[Image: Caring for Baby Miles]

About This Campaign

As written by the parents of this precious little life:

"The results from Miles catheter test yesterday were not what we had hoped for. The pictures revealed that the coronary arteries don't supply the back side of Miles heart. As a result, the planned surgeries to repair his heart are no longer an option.

Miles needs a heart transplant.

We are still processing what we've found out. Things almost seemed simple, or at least planned, and orderly before we found out that his heart couldn't be repaired. Our surgeons and cardiologists have been very honest with us, and we know the cards are not stacked in Miles favour. There are many complicating factors, including keeping Miles alive long enough to try and find the heart he needs.

A meeting is being held Monday morning between our health team and the hospital administration to advocate for our cause. Normally heart transplants like this one take place in Edmonton, although in a couple exceptional circumstances they have been performed here at BC Childrens Hospital, which has an incredibly capable, sought after and experienced team. Moving to Edmonton to wait for a heart would mean the literal end of our family financially, which we've accepted, but it would also place an incredible emotional burden on our family, especially on our precious 2 year old Noah, that right now seems unbearable."


July 16, 2013 Update:

A really quick update Mid morning today, we had a very excited and flustered surgeon run into our room in the PICU and say "the hospital is listing Miles for the surgery here".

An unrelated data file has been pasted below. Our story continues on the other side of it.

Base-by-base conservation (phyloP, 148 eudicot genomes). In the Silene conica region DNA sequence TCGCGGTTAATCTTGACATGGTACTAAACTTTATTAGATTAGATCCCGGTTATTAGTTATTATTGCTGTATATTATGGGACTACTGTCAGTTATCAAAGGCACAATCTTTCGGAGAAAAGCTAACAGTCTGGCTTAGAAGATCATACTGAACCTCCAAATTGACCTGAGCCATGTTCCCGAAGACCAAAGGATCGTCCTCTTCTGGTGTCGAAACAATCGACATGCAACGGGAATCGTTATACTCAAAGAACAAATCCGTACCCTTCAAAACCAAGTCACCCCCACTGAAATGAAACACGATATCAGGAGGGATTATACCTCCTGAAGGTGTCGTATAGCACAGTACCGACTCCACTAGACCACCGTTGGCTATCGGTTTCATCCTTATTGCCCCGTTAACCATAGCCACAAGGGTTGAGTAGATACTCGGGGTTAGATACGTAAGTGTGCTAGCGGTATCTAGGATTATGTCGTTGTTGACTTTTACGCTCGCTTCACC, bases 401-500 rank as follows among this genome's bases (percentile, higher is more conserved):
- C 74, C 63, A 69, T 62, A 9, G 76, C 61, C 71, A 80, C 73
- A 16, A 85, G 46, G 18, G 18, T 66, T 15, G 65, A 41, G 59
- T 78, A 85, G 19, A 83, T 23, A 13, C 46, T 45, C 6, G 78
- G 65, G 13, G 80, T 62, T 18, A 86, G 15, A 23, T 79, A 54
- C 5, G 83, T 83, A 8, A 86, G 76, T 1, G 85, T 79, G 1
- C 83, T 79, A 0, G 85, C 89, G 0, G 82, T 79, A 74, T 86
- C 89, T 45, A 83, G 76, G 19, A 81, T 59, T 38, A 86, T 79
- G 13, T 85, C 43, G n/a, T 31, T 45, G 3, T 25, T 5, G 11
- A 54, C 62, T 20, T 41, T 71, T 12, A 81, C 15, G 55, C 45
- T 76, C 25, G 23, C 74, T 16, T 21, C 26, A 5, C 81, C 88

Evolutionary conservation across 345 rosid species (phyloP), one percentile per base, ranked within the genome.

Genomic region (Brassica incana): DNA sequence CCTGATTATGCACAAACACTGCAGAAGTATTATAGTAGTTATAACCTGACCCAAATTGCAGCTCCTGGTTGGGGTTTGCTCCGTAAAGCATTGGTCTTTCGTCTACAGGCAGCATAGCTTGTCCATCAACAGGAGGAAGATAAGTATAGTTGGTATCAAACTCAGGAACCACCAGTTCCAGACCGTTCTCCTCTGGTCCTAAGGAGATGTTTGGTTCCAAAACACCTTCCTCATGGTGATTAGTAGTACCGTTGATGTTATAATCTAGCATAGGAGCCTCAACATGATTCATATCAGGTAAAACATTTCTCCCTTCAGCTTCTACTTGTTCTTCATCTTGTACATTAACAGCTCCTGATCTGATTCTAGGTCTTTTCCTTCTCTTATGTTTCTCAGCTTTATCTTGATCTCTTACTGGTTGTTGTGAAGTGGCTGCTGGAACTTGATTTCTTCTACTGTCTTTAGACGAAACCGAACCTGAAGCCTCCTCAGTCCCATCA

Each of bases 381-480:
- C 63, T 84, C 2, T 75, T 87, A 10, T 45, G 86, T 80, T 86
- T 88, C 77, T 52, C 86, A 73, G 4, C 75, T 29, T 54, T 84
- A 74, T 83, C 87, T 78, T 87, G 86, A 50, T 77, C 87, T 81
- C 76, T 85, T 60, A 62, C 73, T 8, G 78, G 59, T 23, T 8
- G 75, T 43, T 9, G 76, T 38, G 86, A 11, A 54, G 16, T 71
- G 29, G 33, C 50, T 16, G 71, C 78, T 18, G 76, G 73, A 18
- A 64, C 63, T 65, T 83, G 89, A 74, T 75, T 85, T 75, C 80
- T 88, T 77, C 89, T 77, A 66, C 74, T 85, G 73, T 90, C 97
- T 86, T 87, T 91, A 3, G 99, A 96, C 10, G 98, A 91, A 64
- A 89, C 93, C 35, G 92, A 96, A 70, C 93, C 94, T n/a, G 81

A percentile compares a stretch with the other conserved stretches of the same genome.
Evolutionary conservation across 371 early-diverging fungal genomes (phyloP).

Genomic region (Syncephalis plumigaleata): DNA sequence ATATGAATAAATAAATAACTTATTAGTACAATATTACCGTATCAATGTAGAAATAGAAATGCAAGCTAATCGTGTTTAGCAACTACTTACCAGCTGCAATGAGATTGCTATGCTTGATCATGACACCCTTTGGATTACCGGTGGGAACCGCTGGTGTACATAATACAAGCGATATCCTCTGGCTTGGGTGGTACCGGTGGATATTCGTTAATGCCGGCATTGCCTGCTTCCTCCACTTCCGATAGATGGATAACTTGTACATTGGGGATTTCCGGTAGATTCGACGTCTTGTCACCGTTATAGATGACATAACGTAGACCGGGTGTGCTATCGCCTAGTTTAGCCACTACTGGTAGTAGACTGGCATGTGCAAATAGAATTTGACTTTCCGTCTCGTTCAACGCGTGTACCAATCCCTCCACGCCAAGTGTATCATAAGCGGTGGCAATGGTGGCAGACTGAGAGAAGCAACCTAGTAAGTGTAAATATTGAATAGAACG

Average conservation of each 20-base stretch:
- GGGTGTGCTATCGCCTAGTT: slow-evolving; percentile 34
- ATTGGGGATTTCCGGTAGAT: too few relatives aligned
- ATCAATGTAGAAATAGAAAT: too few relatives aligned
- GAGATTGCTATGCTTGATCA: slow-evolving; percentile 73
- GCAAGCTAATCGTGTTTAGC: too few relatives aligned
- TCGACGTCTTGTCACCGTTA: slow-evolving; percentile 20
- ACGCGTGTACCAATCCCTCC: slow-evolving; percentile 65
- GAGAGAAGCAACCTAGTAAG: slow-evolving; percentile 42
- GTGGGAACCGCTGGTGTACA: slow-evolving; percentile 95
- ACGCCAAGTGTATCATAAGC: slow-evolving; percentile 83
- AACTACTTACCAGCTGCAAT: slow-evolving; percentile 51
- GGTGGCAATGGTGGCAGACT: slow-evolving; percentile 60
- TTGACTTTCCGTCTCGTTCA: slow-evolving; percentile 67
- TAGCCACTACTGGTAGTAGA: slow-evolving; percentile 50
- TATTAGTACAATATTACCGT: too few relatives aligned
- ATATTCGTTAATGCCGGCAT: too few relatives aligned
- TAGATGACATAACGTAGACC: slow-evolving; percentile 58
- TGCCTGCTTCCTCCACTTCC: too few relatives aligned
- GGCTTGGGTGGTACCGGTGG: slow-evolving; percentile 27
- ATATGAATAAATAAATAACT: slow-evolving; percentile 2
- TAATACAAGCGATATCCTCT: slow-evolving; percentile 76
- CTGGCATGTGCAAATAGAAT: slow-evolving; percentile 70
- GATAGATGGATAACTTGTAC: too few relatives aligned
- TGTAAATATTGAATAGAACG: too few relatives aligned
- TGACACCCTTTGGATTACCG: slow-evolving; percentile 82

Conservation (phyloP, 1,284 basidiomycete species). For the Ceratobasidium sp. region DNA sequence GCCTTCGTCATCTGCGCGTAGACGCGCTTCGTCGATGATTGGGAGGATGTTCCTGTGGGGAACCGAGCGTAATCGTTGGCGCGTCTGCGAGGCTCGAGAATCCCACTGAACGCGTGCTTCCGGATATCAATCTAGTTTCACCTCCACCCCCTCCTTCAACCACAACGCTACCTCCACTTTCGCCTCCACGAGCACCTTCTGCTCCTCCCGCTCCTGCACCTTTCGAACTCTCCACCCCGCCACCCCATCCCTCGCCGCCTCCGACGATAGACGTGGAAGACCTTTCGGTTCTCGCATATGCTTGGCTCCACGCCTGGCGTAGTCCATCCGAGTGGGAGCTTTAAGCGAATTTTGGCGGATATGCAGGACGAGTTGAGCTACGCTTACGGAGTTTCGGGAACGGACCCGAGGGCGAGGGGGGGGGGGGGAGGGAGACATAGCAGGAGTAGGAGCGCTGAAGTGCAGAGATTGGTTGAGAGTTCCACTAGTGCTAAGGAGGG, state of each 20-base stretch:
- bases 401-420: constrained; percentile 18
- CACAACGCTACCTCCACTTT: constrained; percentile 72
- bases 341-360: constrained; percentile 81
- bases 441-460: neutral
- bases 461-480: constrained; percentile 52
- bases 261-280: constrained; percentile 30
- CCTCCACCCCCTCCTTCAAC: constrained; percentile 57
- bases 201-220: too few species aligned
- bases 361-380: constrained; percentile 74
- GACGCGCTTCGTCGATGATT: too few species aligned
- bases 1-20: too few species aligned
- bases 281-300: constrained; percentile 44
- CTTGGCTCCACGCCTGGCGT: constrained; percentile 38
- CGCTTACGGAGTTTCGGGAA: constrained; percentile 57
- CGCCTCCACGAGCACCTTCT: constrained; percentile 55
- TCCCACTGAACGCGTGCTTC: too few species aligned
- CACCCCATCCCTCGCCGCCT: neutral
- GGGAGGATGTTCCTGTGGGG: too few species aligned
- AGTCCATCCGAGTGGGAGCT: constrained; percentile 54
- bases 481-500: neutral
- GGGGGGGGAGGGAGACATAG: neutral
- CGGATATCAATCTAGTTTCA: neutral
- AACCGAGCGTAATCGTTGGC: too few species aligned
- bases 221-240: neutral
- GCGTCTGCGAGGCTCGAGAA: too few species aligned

We are so happy. Words cannot express what a stress this is off of our shoulders. We still haven't heard from the ministry of health what their stance is on the issue, but obviously, someones chains have been rattled. We've had radio interviews with CBC kelowna, vancouver and kamloops. We just finished filming an interview with Global BC, and we are filming an interview with CBC television this afternoon.

We are so happy for this victory for our family, but we want to be sure this is a permanent change, and that when possible, it becomes standard procedure for these kids to have their operations in BC.

As a side note, our fundraiser page is making us gasp. I don't know who you are, but I can never say enough, I weep over my keyboard at your generosity. We would like everyone donating to know that what our family doesn't use while Miles is in treatment, will be donated back to the BC Childrens Hospital Foundation and Vancouver Ronald Mcdonald House.

Miles life, and all this love will touch more lives than we can imagine.


July 17, 2013 Update:

Another long day has come and gone, and the agony of waiting already feels like more than we can handle.     
Today was eventful. The day started out with Miles getting an MRI, he's part of a research study looking into kids with congenital heart defects and how those defects impact brain development. The results from today were not what we had expected. This was the second MRI miles has had, the first one was at 30 weeks while in utero. When the 2 were compared the doctors could see 2 small lesions deep in Miles brain, both evidence of "strokes". One appeared to be a few weeks old, which of course means it happened during pregnancy. The second looks as though it happened in, or shortly after labour. Thankfully the areas affected are in the communicative part of Miles brain, and not in the functioning brain cells them selves. The neurologist assured us no one, and no expert would ever be able to perceive an effect from the "strokes" if there even was an effect. The worry now is the possibility of more, and the possibility of them happening in a more crucial area in his brain. The current theory of the research study is that the underdeveloped heart plays a roll in these events, though its not clear to what extent. As miles becomes sicker the risk having more of these "strokes" increases. They are a matter needing urgent prayer.     
Miles was able to give us some blood today to hand over to the transplant people so they can run there battery of tests. The doctors had tried to get the blood yesterday from a vein, but after about 7 pokes gave up. Today they applied some freezing and hit a bigger vein, guided by an ultrasound, and were able to get everything they needed in one shot.